It is taken for granted that anthropomorphising non-human species promotes pro-environmental attitudes and behaviours, but the literature appears to be conflicted on this topic. There is also little discussion in the literature as to whether there are different types of anthropomorphism that may be particularly associated with pro-environmental attitudes and behaviours. This is the first systematic review to address the hypothesis that there is a significant association between anthropomorphism of nature and pro-environmental variables, and that anthropomorphism has a beneficial causal role. This review synthesises results from 25 studies (18 correlational; seven experimental) in addressing this hypothesis, weighting its conclusions by an appraisal of study quality. This review presents evidence from high quality studies that mind attribution to non-human entities is consistently associated with pro-environmental variables, and that inducing anthropomorphic perceptions of non-human entities can generate pro-environmental outcomes in some circumstances. The authors also summarise the highest-quality evidence with regard to the possible mediators of the relationship between anthropomorphism and pro-environmental variables, and consider the findings through the lens of the theory of planned behaviour (Ajzen, 1991). The implications of the findings for future research and conservation campaigns are discussed alongside a note of caution about the limitations and potential disadvantages of anthropomorphism.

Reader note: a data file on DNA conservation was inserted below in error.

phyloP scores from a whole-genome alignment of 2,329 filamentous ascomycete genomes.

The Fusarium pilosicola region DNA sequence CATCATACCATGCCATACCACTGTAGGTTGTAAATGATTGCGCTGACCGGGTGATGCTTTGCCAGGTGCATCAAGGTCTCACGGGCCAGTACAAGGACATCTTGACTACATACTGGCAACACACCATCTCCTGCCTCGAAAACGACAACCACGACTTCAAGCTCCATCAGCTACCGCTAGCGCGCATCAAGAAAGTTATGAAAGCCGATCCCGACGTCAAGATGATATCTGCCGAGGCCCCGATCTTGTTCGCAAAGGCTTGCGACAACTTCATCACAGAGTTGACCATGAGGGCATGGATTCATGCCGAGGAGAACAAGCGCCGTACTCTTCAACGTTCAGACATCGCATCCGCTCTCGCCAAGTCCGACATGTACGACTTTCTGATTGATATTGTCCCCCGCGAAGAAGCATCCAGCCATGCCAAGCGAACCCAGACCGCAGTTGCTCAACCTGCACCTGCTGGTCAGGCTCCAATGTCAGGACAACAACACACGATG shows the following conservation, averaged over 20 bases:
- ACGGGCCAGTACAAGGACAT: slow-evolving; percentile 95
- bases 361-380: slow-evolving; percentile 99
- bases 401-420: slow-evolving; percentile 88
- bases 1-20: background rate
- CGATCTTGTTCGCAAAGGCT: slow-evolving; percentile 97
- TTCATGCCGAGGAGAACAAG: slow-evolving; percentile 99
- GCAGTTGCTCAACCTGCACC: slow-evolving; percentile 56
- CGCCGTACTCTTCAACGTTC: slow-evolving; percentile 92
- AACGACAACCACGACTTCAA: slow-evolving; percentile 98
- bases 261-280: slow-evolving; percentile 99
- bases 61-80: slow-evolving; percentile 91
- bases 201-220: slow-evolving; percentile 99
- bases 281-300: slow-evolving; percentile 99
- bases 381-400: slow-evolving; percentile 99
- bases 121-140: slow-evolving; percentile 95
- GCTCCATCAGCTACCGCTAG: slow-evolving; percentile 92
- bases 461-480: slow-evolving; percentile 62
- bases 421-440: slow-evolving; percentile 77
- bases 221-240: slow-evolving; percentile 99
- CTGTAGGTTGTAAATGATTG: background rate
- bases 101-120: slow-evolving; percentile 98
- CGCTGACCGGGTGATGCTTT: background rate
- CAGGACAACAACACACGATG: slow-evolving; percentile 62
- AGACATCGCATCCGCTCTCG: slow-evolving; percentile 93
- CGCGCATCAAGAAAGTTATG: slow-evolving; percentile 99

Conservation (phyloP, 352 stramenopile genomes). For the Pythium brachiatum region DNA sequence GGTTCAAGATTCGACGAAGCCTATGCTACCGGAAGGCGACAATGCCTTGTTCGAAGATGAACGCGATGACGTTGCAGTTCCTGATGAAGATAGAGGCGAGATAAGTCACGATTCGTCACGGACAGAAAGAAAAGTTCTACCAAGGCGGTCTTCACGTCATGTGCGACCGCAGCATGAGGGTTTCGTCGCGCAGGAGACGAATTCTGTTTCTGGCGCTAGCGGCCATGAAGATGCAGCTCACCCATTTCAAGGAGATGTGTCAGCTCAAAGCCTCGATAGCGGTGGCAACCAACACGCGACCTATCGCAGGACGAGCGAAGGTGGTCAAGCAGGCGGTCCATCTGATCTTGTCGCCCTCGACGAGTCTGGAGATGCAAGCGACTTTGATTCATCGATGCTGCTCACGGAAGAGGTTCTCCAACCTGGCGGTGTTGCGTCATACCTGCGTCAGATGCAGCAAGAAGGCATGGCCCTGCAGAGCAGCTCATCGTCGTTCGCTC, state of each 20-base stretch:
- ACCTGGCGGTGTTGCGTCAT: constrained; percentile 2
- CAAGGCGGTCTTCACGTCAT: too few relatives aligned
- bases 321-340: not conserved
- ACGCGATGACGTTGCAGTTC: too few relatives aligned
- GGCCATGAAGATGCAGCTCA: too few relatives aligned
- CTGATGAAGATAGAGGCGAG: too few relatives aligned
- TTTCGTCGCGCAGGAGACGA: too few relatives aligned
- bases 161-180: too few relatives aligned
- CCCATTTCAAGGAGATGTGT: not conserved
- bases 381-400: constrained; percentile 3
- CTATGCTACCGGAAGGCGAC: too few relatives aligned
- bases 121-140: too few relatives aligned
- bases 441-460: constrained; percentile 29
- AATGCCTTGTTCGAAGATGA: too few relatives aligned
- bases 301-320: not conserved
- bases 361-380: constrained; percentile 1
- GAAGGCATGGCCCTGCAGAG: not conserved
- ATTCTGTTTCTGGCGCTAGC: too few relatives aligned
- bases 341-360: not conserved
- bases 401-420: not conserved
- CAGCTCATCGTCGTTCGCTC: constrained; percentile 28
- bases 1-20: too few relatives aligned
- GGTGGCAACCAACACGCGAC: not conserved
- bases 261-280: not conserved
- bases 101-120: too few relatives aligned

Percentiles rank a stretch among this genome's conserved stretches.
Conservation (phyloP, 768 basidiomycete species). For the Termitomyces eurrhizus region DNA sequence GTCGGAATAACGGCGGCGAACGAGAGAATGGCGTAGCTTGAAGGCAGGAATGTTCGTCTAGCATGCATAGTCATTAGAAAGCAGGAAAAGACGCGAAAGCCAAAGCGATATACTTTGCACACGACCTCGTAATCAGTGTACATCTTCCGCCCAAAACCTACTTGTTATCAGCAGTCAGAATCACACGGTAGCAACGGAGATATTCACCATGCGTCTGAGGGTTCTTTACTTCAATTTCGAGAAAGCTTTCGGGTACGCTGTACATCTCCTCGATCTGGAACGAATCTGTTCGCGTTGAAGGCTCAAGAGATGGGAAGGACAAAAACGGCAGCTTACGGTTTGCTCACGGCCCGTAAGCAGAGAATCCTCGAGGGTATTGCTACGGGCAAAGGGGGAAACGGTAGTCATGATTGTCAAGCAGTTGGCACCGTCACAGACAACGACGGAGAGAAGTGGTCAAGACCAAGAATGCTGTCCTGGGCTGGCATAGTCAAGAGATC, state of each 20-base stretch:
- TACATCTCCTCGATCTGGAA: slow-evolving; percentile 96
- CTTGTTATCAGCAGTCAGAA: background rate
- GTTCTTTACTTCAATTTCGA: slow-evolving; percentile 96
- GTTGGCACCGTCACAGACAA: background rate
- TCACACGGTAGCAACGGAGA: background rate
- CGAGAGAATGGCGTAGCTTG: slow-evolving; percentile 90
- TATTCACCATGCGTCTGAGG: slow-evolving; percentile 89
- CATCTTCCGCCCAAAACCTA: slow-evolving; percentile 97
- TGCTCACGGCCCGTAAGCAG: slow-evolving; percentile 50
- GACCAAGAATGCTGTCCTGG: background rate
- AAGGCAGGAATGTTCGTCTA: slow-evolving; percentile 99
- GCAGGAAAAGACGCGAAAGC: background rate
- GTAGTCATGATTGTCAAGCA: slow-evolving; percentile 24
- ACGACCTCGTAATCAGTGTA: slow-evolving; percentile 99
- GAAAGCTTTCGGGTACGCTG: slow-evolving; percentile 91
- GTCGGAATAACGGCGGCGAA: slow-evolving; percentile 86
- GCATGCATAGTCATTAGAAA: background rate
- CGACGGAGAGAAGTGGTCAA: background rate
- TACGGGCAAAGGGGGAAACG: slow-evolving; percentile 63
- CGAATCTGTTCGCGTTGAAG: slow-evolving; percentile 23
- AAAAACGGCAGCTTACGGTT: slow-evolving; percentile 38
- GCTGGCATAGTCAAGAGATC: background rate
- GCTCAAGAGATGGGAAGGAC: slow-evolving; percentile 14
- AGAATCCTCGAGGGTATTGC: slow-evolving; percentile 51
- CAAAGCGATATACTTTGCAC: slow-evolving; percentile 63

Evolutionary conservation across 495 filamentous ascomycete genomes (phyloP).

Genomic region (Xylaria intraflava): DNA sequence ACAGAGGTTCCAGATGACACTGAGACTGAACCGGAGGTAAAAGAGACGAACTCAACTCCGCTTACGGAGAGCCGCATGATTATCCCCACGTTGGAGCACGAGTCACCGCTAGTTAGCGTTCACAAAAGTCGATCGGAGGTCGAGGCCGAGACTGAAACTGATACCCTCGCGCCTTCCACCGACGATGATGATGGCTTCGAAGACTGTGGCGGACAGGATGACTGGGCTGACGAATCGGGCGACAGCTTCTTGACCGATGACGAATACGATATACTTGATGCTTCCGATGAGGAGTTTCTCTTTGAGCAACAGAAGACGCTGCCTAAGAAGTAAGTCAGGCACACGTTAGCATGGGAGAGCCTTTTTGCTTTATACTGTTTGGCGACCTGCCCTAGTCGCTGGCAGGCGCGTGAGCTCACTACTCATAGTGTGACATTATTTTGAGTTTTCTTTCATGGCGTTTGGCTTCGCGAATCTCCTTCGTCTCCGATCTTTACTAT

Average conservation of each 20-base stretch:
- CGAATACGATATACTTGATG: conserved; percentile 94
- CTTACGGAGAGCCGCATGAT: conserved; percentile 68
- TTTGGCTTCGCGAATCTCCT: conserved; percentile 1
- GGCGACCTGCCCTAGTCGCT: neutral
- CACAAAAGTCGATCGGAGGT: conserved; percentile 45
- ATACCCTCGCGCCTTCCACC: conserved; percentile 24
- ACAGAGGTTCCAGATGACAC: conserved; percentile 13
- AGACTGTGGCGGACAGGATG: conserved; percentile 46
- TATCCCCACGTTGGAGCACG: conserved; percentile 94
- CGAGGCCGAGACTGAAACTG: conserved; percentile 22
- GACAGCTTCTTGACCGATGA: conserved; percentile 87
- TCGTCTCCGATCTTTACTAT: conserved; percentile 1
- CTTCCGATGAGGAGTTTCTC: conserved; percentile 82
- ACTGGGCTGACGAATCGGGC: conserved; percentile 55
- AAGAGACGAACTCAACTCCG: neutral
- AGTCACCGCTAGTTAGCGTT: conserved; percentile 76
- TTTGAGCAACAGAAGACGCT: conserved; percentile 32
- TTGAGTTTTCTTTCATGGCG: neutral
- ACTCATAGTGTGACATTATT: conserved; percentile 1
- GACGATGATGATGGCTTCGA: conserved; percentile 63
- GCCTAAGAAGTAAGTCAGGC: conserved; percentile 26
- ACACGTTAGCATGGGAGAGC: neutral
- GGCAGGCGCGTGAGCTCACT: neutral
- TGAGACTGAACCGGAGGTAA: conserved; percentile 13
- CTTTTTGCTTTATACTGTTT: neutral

- Mind attribution
- Pro-environmental behaviour
- Systematic review
ASJC Scopus subject areas
- Ecology, Evolution, Behavior and Systematics
- Nature and Landscape Conservation